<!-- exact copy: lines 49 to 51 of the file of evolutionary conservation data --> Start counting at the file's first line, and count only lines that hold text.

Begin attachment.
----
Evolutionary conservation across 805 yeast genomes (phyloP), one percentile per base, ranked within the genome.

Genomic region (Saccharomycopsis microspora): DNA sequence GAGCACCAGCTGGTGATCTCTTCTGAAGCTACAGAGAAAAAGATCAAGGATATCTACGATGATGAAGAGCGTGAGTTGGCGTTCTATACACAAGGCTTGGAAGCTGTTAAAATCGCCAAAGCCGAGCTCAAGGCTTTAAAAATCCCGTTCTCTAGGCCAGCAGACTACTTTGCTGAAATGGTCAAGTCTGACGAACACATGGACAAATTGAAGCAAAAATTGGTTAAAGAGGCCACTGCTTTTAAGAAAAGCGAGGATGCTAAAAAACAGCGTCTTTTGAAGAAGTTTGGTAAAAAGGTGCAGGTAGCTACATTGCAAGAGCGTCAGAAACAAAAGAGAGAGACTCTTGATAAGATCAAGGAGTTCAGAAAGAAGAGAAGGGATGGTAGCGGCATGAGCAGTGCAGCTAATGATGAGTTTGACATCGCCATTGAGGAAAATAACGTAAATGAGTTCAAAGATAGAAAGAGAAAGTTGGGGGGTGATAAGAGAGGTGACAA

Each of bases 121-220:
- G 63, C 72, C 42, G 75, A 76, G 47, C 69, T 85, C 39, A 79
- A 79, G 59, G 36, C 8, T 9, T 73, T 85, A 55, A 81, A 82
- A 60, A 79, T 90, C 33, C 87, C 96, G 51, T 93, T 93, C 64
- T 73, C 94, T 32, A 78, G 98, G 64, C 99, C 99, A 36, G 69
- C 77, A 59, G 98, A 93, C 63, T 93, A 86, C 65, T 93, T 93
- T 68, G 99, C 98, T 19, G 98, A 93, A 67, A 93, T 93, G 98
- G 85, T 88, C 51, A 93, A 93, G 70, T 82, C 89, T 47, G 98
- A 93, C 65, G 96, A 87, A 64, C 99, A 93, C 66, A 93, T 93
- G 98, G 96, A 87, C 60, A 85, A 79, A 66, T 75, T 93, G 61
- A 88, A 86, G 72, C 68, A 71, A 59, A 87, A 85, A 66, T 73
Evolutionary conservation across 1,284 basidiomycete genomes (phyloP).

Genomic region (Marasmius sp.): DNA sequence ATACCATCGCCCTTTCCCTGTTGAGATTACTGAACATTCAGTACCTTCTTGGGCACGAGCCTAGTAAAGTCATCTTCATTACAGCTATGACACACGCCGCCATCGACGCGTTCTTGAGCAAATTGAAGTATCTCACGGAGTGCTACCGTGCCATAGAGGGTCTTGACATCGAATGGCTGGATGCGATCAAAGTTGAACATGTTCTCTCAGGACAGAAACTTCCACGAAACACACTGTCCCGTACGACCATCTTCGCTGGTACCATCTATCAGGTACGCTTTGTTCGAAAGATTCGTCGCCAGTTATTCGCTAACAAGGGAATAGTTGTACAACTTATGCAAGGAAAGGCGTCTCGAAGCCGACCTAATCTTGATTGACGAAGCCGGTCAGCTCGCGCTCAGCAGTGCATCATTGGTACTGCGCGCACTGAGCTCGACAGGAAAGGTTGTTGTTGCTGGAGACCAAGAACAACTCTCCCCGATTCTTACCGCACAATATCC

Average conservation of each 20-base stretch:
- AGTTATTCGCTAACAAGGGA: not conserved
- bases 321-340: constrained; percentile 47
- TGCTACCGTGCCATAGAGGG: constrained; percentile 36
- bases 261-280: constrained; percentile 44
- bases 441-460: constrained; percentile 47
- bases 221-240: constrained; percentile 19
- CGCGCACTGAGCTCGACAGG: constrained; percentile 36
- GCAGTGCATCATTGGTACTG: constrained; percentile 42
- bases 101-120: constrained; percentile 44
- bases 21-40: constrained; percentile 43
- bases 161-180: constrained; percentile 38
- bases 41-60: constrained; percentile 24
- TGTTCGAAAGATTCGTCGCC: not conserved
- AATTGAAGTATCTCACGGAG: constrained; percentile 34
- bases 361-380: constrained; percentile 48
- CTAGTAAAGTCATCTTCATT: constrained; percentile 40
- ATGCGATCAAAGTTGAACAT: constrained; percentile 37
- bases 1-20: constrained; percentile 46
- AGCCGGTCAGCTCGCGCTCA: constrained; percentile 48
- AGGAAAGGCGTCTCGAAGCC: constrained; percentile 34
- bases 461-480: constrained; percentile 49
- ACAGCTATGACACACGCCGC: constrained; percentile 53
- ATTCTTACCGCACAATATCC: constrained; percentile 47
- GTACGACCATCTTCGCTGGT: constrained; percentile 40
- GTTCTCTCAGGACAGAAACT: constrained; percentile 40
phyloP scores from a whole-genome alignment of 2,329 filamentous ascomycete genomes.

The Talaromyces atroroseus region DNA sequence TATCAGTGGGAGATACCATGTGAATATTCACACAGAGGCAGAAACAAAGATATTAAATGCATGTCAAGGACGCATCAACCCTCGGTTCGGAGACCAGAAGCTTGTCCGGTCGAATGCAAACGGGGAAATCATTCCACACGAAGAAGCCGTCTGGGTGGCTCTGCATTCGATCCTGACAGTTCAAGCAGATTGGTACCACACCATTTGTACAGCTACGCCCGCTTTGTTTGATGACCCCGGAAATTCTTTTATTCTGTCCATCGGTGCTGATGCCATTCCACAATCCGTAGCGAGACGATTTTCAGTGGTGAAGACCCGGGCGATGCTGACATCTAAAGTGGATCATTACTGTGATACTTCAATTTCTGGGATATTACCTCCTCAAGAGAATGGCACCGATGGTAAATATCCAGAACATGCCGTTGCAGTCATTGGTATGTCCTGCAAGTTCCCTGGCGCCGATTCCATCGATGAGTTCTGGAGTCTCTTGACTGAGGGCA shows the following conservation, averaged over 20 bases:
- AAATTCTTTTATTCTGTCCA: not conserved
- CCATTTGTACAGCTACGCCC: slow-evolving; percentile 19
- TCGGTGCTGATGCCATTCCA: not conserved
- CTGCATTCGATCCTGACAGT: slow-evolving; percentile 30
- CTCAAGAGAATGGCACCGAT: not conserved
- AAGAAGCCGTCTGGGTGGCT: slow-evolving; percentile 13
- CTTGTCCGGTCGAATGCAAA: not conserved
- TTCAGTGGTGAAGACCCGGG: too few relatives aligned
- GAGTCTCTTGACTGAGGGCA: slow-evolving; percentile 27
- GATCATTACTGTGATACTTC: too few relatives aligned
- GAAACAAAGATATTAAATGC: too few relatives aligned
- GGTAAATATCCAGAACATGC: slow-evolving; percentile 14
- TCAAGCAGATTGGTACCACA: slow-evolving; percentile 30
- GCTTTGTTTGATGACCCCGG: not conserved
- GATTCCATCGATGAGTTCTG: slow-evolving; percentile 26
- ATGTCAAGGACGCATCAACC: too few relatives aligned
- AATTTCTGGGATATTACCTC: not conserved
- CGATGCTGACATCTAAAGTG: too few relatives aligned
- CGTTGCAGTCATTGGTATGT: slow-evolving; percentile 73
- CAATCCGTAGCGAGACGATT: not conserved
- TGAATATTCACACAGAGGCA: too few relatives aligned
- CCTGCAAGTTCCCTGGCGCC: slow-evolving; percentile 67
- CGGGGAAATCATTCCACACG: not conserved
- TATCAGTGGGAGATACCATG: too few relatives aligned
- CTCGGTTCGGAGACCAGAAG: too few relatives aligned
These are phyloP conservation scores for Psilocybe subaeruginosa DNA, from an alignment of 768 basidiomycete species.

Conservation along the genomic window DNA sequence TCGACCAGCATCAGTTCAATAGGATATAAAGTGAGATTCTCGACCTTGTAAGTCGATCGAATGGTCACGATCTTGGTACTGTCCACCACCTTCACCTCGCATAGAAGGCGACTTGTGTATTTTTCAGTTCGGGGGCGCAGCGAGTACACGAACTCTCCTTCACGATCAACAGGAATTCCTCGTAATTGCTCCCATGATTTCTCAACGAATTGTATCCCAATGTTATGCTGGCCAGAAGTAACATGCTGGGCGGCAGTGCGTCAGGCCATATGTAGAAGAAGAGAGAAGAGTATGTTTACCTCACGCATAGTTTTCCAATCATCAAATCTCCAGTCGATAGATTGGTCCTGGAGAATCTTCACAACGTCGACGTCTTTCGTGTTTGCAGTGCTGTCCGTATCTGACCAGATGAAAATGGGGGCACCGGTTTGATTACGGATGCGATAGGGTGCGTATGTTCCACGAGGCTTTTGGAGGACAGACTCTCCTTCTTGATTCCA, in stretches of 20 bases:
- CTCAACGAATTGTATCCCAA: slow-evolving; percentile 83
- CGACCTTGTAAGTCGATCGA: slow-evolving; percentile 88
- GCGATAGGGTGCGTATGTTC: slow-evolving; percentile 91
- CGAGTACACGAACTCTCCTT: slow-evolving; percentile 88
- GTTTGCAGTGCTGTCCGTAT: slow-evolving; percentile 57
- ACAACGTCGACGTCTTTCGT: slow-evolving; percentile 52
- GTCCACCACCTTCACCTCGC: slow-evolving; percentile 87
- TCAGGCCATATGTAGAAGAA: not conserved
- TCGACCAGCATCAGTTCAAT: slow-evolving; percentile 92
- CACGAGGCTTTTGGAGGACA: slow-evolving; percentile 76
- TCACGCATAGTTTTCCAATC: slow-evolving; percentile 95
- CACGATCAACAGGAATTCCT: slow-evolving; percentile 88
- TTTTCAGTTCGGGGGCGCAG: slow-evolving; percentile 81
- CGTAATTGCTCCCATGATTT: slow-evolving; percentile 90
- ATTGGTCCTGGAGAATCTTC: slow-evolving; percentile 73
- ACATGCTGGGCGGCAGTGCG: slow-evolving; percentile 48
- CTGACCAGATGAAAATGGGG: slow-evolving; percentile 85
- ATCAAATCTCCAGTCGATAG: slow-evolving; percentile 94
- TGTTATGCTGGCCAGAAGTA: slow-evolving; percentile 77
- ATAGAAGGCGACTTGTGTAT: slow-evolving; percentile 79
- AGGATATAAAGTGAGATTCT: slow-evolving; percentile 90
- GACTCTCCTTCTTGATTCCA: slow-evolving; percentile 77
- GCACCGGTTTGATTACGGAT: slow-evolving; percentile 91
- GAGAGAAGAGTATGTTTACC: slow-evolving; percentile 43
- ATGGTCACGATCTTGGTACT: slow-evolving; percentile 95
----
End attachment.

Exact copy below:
- AAGAAGCCGTCTGGGTGGCT: slow-evolving; percentile 13
- CTTGTCCGGTCGAATGCAAA: not conserved
- TTCAGTGGTGAAGACCCGGG: too few relatives aligned